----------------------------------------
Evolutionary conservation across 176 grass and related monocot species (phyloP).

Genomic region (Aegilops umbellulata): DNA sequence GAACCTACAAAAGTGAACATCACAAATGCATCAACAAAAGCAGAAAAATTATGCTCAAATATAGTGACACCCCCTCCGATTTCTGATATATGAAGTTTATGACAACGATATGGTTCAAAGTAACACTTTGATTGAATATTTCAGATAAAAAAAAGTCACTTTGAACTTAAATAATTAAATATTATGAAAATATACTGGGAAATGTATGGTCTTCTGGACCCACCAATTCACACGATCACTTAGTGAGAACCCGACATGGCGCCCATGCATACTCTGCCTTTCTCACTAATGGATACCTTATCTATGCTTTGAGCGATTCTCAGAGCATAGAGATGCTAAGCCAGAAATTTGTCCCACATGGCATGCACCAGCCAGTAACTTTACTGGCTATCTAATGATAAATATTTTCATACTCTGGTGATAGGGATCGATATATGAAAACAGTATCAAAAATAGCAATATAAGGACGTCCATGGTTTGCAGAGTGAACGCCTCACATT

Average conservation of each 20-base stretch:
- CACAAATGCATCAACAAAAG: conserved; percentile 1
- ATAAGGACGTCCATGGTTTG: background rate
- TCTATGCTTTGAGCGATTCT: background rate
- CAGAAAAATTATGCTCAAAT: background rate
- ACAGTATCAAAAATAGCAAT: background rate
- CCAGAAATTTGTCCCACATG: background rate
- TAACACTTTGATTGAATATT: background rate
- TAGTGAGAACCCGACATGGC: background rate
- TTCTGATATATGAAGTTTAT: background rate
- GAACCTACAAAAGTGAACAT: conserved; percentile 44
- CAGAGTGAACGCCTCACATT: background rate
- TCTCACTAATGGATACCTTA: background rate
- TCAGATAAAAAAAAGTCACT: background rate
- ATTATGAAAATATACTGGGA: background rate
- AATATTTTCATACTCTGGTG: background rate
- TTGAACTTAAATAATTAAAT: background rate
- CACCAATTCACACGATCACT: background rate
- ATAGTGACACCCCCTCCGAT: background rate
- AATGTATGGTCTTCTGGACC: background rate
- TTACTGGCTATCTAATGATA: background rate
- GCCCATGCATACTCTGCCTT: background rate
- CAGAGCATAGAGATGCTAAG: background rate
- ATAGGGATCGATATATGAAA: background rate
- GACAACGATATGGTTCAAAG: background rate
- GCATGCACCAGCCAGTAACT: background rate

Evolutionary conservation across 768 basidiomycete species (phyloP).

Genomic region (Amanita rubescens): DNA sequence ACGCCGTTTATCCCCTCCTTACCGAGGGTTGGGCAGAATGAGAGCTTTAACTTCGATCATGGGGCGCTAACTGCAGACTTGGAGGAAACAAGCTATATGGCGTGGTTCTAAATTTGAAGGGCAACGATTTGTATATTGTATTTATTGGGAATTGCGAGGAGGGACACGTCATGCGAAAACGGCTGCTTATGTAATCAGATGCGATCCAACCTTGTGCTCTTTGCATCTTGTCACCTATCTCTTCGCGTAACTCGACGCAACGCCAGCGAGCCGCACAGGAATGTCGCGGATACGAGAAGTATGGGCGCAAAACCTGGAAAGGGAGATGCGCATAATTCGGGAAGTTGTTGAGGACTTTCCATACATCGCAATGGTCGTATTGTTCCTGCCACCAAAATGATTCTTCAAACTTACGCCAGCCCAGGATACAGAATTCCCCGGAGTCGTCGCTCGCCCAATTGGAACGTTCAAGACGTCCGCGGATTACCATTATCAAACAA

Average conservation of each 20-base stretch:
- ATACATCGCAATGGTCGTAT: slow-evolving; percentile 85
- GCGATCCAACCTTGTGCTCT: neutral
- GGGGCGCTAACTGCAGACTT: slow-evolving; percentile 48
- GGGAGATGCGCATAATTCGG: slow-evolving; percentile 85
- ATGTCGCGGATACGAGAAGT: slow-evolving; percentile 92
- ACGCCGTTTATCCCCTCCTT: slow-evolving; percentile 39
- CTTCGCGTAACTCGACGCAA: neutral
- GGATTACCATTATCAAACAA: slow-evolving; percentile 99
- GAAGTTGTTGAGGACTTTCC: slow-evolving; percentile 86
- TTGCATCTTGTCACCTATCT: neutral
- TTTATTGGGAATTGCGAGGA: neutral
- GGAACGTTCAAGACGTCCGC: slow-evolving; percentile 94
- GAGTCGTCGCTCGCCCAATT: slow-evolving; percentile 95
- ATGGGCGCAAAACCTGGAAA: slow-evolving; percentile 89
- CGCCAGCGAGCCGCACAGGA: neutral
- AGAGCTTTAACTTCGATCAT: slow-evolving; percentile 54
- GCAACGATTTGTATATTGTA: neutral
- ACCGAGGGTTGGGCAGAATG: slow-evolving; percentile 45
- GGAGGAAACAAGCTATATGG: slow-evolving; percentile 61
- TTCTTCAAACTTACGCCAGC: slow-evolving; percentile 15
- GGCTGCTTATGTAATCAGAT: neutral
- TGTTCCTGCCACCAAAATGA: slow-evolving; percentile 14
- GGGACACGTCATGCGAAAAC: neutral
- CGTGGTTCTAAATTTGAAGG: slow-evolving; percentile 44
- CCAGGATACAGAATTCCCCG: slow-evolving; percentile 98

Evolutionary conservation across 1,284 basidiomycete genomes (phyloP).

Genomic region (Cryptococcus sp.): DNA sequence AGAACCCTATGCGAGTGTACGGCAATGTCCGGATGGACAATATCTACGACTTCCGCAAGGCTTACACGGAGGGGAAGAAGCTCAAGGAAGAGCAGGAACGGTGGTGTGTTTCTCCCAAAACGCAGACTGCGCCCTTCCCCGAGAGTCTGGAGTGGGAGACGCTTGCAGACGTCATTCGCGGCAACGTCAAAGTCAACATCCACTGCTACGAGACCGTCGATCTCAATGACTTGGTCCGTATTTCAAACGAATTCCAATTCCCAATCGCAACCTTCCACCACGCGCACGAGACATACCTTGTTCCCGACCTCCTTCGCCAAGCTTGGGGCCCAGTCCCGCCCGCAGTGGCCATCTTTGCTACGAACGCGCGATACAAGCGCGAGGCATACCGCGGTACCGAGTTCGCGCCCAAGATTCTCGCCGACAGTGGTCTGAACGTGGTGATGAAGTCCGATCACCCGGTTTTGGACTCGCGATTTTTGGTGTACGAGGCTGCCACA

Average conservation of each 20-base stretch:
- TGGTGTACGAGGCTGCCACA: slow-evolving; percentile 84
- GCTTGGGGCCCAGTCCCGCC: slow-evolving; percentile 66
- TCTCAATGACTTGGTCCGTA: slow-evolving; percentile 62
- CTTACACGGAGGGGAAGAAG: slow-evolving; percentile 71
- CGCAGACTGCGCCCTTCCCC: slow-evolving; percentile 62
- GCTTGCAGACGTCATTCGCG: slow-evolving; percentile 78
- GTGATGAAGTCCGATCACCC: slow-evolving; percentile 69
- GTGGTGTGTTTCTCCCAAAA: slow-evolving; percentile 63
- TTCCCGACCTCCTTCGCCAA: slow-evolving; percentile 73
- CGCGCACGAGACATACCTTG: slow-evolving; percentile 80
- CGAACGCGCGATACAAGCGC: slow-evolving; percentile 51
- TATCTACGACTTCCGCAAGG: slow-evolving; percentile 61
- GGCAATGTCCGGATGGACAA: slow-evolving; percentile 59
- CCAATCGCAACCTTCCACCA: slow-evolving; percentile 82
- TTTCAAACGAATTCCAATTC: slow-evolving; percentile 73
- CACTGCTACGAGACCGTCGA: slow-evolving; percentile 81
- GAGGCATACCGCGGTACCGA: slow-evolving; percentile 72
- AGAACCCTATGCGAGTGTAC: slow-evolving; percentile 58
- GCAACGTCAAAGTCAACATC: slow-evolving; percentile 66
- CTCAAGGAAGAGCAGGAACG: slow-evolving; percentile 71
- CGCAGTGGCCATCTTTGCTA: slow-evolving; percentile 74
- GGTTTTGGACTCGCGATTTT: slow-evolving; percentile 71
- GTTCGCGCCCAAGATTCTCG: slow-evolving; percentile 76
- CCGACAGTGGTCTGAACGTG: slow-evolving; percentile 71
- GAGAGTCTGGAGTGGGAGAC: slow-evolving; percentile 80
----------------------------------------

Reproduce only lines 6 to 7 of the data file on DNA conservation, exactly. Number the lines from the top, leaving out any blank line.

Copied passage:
- TCTATGCTTTGAGCGATTCT: background rate
- CAGAAAAATTATGCTCAAAT: background rate